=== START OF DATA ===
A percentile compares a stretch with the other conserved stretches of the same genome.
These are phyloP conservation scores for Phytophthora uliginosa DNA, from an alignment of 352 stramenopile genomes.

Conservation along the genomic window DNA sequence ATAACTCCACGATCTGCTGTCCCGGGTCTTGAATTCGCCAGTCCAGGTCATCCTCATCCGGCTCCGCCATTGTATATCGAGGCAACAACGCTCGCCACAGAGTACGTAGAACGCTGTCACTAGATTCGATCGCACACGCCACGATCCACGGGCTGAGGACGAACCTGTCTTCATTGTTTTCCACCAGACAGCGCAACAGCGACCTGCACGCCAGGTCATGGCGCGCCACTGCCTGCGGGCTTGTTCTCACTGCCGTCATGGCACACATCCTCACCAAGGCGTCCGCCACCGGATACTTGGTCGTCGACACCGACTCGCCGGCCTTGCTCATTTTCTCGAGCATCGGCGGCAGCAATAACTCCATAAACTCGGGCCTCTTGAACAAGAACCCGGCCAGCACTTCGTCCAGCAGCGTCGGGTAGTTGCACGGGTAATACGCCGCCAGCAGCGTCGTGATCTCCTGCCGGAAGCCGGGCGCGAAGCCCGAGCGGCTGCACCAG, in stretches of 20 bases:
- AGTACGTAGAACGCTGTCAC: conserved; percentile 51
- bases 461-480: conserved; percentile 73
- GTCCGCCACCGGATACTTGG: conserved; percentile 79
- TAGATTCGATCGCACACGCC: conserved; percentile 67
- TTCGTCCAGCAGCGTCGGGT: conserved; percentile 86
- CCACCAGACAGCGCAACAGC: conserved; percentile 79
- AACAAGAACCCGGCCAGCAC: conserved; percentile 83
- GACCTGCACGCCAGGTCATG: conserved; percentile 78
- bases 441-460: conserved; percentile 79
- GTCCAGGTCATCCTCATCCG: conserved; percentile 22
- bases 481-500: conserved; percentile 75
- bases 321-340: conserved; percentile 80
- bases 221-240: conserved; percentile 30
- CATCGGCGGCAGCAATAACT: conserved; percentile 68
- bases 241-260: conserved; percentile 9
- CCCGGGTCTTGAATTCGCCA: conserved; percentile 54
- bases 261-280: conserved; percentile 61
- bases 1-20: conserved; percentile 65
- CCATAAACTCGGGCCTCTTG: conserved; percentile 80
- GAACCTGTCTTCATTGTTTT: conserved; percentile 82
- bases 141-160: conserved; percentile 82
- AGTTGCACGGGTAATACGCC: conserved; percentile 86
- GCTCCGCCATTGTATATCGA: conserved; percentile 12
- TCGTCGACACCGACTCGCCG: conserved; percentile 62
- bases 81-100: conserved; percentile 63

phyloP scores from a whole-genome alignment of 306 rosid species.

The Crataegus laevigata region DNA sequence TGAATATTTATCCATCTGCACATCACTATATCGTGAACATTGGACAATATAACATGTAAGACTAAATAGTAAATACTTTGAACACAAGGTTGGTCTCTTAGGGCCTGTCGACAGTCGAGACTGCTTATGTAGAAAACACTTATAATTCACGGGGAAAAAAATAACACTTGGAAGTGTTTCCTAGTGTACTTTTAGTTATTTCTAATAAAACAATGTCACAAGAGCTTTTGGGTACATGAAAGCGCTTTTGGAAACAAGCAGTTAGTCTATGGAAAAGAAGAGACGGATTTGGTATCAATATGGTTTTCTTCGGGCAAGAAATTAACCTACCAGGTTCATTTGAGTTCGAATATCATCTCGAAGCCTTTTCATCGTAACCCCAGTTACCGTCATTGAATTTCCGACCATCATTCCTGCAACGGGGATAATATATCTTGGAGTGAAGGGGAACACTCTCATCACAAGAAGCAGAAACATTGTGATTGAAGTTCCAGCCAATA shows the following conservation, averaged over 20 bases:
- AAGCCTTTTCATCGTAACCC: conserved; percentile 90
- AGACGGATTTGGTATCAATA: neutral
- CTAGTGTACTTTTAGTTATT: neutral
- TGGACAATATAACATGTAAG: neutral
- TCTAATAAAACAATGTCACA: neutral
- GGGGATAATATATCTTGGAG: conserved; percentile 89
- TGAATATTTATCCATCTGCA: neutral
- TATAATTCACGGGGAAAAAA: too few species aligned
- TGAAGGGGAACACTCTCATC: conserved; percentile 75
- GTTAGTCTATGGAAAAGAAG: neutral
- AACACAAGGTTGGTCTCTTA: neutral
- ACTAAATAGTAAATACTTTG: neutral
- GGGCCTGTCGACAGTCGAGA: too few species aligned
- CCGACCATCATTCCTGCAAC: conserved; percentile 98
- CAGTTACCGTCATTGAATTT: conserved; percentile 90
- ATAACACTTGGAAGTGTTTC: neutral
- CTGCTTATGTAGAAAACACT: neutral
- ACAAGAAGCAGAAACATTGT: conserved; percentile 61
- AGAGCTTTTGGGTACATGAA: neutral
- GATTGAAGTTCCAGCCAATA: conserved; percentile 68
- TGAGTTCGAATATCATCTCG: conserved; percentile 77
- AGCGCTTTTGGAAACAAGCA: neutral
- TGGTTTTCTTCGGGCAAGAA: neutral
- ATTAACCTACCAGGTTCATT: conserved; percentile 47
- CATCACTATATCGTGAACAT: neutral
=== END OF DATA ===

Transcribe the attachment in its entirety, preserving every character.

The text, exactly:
A percentile compares a stretch with the other conserved stretches of the same genome.
These are phyloP conservation scores for Phytophthora uliginosa DNA, from an alignment of 352 stramenopile genomes.

Conservation along the genomic window DNA sequence ATAACTCCACGATCTGCTGTCCCGGGTCTTGAATTCGCCAGTCCAGGTCATCCTCATCCGGCTCCGCCATTGTATATCGAGGCAACAACGCTCGCCACAGAGTACGTAGAACGCTGTCACTAGATTCGATCGCACACGCCACGATCCACGGGCTGAGGACGAACCTGTCTTCATTGTTTTCCACCAGACAGCGCAACAGCGACCTGCACGCCAGGTCATGGCGCGCCACTGCCTGCGGGCTTGTTCTCACTGCCGTCATGGCACACATCCTCACCAAGGCGTCCGCCACCGGATACTTGGTCGTCGACACCGACTCGCCGGCCTTGCTCATTTTCTCGAGCATCGGCGGCAGCAATAACTCCATAAACTCGGGCCTCTTGAACAAGAACCCGGCCAGCACTTCGTCCAGCAGCGTCGGGTAGTTGCACGGGTAATACGCCGCCAGCAGCGTCGTGATCTCCTGCCGGAAGCCGGGCGCGAAGCCCGAGCGGCTGCACCAG, in stretches of 20 bases:
- AGTACGTAGAACGCTGTCAC: conserved; percentile 51
- bases 461-480: conserved; percentile 73
- GTCCGCCACCGGATACTTGG: conserved; percentile 79
- TAGATTCGATCGCACACGCC: conserved; percentile 67
- TTCGTCCAGCAGCGTCGGGT: conserved; percentile 86
- CCACCAGACAGCGCAACAGC: conserved; percentile 79
- AACAAGAACCCGGCCAGCAC: conserved; percentile 83
- GACCTGCACGCCAGGTCATG: conserved; percentile 78
- bases 441-460: conserved; percentile 79
- GTCCAGGTCATCCTCATCCG: conserved; percentile 22
- bases 481-500: conserved; percentile 75
- bases 321-340: conserved; percentile 80
- bases 221-240: conserved; percentile 30
- CATCGGCGGCAGCAATAACT: conserved; percentile 68
- bases 241-260: conserved; percentile 9
- CCCGGGTCTTGAATTCGCCA: conserved; percentile 54
- bases 261-280: conserved; percentile 61
- bases 1-20: conserved; percentile 65
- CCATAAACTCGGGCCTCTTG: conserved; percentile 80
- GAACCTGTCTTCATTGTTTT: conserved; percentile 82
- bases 141-160: conserved; percentile 82
- AGTTGCACGGGTAATACGCC: conserved; percentile 86
- GCTCCGCCATTGTATATCGA: conserved; percentile 12
- TCGTCGACACCGACTCGCCG: conserved; percentile 62
- bases 81-100: conserved; percentile 63

phyloP scores from a whole-genome alignment of 306 rosid species.

The Crataegus laevigata region DNA sequence TGAATATTTATCCATCTGCACATCACTATATCGTGAACATTGGACAATATAACATGTAAGACTAAATAGTAAATACTTTGAACACAAGGTTGGTCTCTTAGGGCCTGTCGACAGTCGAGACTGCTTATGTAGAAAACACTTATAATTCACGGGGAAAAAAATAACACTTGGAAGTGTTTCCTAGTGTACTTTTAGTTATTTCTAATAAAACAATGTCACAAGAGCTTTTGGGTACATGAAAGCGCTTTTGGAAACAAGCAGTTAGTCTATGGAAAAGAAGAGACGGATTTGGTATCAATATGGTTTTCTTCGGGCAAGAAATTAACCTACCAGGTTCATTTGAGTTCGAATATCATCTCGAAGCCTTTTCATCGTAACCCCAGTTACCGTCATTGAATTTCCGACCATCATTCCTGCAACGGGGATAATATATCTTGGAGTGAAGGGGAACACTCTCATCACAAGAAGCAGAAACATTGTGATTGAAGTTCCAGCCAATA shows the following conservation, averaged over 20 bases:
- AAGCCTTTTCATCGTAACCC: conserved; percentile 90
- AGACGGATTTGGTATCAATA: neutral
- CTAGTGTACTTTTAGTTATT: neutral
- TGGACAATATAACATGTAAG: neutral
- TCTAATAAAACAATGTCACA: neutral
- GGGGATAATATATCTTGGAG: conserved; percentile 89
- TGAATATTTATCCATCTGCA: neutral
- TATAATTCACGGGGAAAAAA: too few species aligned
- TGAAGGGGAACACTCTCATC: conserved; percentile 75
- GTTAGTCTATGGAAAAGAAG: neutral
- AACACAAGGTTGGTCTCTTA: neutral
- ACTAAATAGTAAATACTTTG: neutral
- GGGCCTGTCGACAGTCGAGA: too few species aligned
- CCGACCATCATTCCTGCAAC: conserved; percentile 98
- CAGTTACCGTCATTGAATTT: conserved; percentile 90
- ATAACACTTGGAAGTGTTTC: neutral
- CTGCTTATGTAGAAAACACT: neutral
- ACAAGAAGCAGAAACATTGT: conserved; percentile 61
- AGAGCTTTTGGGTACATGAA: neutral
- GATTGAAGTTCCAGCCAATA: conserved; percentile 68
- TGAGTTCGAATATCATCTCG: conserved; percentile 77
- AGCGCTTTTGGAAACAAGCA: neutral
- TGGTTTTCTTCGGGCAAGAA: neutral
- ATTAACCTACCAGGTTCATT: conserved; percentile 47
- CATCACTATATCGTGAACAT: neutral